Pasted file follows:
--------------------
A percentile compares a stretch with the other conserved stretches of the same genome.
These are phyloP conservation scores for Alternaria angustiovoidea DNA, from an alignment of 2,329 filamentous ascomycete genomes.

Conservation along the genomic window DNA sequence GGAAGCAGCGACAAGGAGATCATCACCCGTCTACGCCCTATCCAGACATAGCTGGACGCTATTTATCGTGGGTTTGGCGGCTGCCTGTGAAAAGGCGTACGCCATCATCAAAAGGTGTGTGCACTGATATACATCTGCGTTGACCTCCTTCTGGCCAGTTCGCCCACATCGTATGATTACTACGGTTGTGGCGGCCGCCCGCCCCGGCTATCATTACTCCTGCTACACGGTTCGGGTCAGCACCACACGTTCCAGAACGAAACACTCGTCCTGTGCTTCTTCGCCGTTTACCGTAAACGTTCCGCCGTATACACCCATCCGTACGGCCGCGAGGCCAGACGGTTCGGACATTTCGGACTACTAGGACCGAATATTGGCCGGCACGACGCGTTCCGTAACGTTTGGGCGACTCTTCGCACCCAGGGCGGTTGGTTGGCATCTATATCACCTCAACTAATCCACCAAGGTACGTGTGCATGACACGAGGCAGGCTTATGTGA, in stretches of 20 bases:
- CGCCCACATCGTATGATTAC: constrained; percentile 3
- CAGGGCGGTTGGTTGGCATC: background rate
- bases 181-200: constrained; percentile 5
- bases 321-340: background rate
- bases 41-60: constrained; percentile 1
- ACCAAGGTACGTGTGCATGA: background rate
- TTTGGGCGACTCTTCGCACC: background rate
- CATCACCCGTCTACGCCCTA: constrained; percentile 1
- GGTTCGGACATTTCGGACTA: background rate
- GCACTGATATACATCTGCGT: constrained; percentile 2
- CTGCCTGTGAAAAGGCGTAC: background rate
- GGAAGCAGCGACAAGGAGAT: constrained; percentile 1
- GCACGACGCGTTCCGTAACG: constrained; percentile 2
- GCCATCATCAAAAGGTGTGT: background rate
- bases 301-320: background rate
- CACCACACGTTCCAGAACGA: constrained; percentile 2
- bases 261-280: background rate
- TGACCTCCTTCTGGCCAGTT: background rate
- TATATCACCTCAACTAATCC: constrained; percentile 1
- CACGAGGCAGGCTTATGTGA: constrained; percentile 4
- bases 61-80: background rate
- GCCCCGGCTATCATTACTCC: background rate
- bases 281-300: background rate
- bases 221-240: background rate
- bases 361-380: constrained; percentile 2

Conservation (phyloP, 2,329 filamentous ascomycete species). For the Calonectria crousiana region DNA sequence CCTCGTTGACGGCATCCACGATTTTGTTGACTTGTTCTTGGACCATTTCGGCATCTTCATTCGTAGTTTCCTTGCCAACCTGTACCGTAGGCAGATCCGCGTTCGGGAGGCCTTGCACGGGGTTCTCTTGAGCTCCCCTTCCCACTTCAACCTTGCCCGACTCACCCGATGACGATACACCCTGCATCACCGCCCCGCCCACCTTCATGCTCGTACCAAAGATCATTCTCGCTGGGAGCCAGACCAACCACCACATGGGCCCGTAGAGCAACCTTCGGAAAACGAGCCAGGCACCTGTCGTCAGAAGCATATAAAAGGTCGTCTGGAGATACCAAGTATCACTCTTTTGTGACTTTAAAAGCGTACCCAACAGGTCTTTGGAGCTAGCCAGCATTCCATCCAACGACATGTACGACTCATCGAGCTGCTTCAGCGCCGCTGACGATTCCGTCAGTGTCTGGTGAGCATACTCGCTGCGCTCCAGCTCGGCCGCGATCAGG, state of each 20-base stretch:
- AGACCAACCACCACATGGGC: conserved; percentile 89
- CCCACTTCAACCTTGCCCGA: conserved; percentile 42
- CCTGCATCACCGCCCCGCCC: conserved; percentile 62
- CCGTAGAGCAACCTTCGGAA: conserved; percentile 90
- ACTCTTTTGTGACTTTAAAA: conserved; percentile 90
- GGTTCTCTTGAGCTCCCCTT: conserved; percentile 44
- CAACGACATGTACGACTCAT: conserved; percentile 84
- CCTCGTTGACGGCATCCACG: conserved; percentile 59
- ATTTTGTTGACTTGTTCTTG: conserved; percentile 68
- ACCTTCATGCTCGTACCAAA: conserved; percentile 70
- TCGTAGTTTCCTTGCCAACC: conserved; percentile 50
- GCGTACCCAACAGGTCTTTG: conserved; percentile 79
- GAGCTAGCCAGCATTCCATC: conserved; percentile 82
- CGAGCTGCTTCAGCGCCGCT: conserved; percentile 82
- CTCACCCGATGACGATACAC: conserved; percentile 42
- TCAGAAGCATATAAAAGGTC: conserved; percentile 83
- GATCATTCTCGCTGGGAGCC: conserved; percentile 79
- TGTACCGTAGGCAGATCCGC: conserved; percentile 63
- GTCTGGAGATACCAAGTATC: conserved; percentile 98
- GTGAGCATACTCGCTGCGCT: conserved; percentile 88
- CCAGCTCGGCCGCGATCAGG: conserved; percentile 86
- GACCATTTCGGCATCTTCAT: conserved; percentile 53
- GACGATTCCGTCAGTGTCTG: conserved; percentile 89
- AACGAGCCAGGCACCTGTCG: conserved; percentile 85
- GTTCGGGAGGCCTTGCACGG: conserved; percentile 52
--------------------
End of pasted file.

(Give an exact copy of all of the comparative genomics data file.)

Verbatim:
A percentile compares a stretch with the other conserved stretches of the same genome.
These are phyloP conservation scores for Alternaria angustiovoidea DNA, from an alignment of 2,329 filamentous ascomycete genomes.

Conservation along the genomic window DNA sequence GGAAGCAGCGACAAGGAGATCATCACCCGTCTACGCCCTATCCAGACATAGCTGGACGCTATTTATCGTGGGTTTGGCGGCTGCCTGTGAAAAGGCGTACGCCATCATCAAAAGGTGTGTGCACTGATATACATCTGCGTTGACCTCCTTCTGGCCAGTTCGCCCACATCGTATGATTACTACGGTTGTGGCGGCCGCCCGCCCCGGCTATCATTACTCCTGCTACACGGTTCGGGTCAGCACCACACGTTCCAGAACGAAACACTCGTCCTGTGCTTCTTCGCCGTTTACCGTAAACGTTCCGCCGTATACACCCATCCGTACGGCCGCGAGGCCAGACGGTTCGGACATTTCGGACTACTAGGACCGAATATTGGCCGGCACGACGCGTTCCGTAACGTTTGGGCGACTCTTCGCACCCAGGGCGGTTGGTTGGCATCTATATCACCTCAACTAATCCACCAAGGTACGTGTGCATGACACGAGGCAGGCTTATGTGA, in stretches of 20 bases:
- CGCCCACATCGTATGATTAC: constrained; percentile 3
- CAGGGCGGTTGGTTGGCATC: background rate
- bases 181-200: constrained; percentile 5
- bases 321-340: background rate
- bases 41-60: constrained; percentile 1
- ACCAAGGTACGTGTGCATGA: background rate
- TTTGGGCGACTCTTCGCACC: background rate
- CATCACCCGTCTACGCCCTA: constrained; percentile 1
- GGTTCGGACATTTCGGACTA: background rate
- GCACTGATATACATCTGCGT: constrained; percentile 2
- CTGCCTGTGAAAAGGCGTAC: background rate
- GGAAGCAGCGACAAGGAGAT: constrained; percentile 1
- GCACGACGCGTTCCGTAACG: constrained; percentile 2
- GCCATCATCAAAAGGTGTGT: background rate
- bases 301-320: background rate
- CACCACACGTTCCAGAACGA: constrained; percentile 2
- bases 261-280: background rate
- TGACCTCCTTCTGGCCAGTT: background rate
- TATATCACCTCAACTAATCC: constrained; percentile 1
- CACGAGGCAGGCTTATGTGA: constrained; percentile 4
- bases 61-80: background rate
- GCCCCGGCTATCATTACTCC: background rate
- bases 281-300: background rate
- bases 221-240: background rate
- bases 361-380: constrained; percentile 2

Conservation (phyloP, 2,329 filamentous ascomycete species). For the Calonectria crousiana region DNA sequence CCTCGTTGACGGCATCCACGATTTTGTTGACTTGTTCTTGGACCATTTCGGCATCTTCATTCGTAGTTTCCTTGCCAACCTGTACCGTAGGCAGATCCGCGTTCGGGAGGCCTTGCACGGGGTTCTCTTGAGCTCCCCTTCCCACTTCAACCTTGCCCGACTCACCCGATGACGATACACCCTGCATCACCGCCCCGCCCACCTTCATGCTCGTACCAAAGATCATTCTCGCTGGGAGCCAGACCAACCACCACATGGGCCCGTAGAGCAACCTTCGGAAAACGAGCCAGGCACCTGTCGTCAGAAGCATATAAAAGGTCGTCTGGAGATACCAAGTATCACTCTTTTGTGACTTTAAAAGCGTACCCAACAGGTCTTTGGAGCTAGCCAGCATTCCATCCAACGACATGTACGACTCATCGAGCTGCTTCAGCGCCGCTGACGATTCCGTCAGTGTCTGGTGAGCATACTCGCTGCGCTCCAGCTCGGCCGCGATCAGG, state of each 20-base stretch:
- AGACCAACCACCACATGGGC: conserved; percentile 89
- CCCACTTCAACCTTGCCCGA: conserved; percentile 42
- CCTGCATCACCGCCCCGCCC: conserved; percentile 62
- CCGTAGAGCAACCTTCGGAA: conserved; percentile 90
- ACTCTTTTGTGACTTTAAAA: conserved; percentile 90
- GGTTCTCTTGAGCTCCCCTT: conserved; percentile 44
- CAACGACATGTACGACTCAT: conserved; percentile 84
- CCTCGTTGACGGCATCCACG: conserved; percentile 59
- ATTTTGTTGACTTGTTCTTG: conserved; percentile 68
- ACCTTCATGCTCGTACCAAA: conserved; percentile 70
- TCGTAGTTTCCTTGCCAACC: conserved; percentile 50
- GCGTACCCAACAGGTCTTTG: conserved; percentile 79
- GAGCTAGCCAGCATTCCATC: conserved; percentile 82
- CGAGCTGCTTCAGCGCCGCT: conserved; percentile 82
- CTCACCCGATGACGATACAC: conserved; percentile 42
- TCAGAAGCATATAAAAGGTC: conserved; percentile 83
- GATCATTCTCGCTGGGAGCC: conserved; percentile 79
- TGTACCGTAGGCAGATCCGC: conserved; percentile 63
- GTCTGGAGATACCAAGTATC: conserved; percentile 98
- GTGAGCATACTCGCTGCGCT: conserved; percentile 88
- CCAGCTCGGCCGCGATCAGG: conserved; percentile 86
- GACCATTTCGGCATCTTCAT: conserved; percentile 53
- GACGATTCCGTCAGTGTCTG: conserved; percentile 89
- AACGAGCCAGGCACCTGTCG: conserved; percentile 85
- GTTCGGGAGGCCTTGCACGG: conserved; percentile 52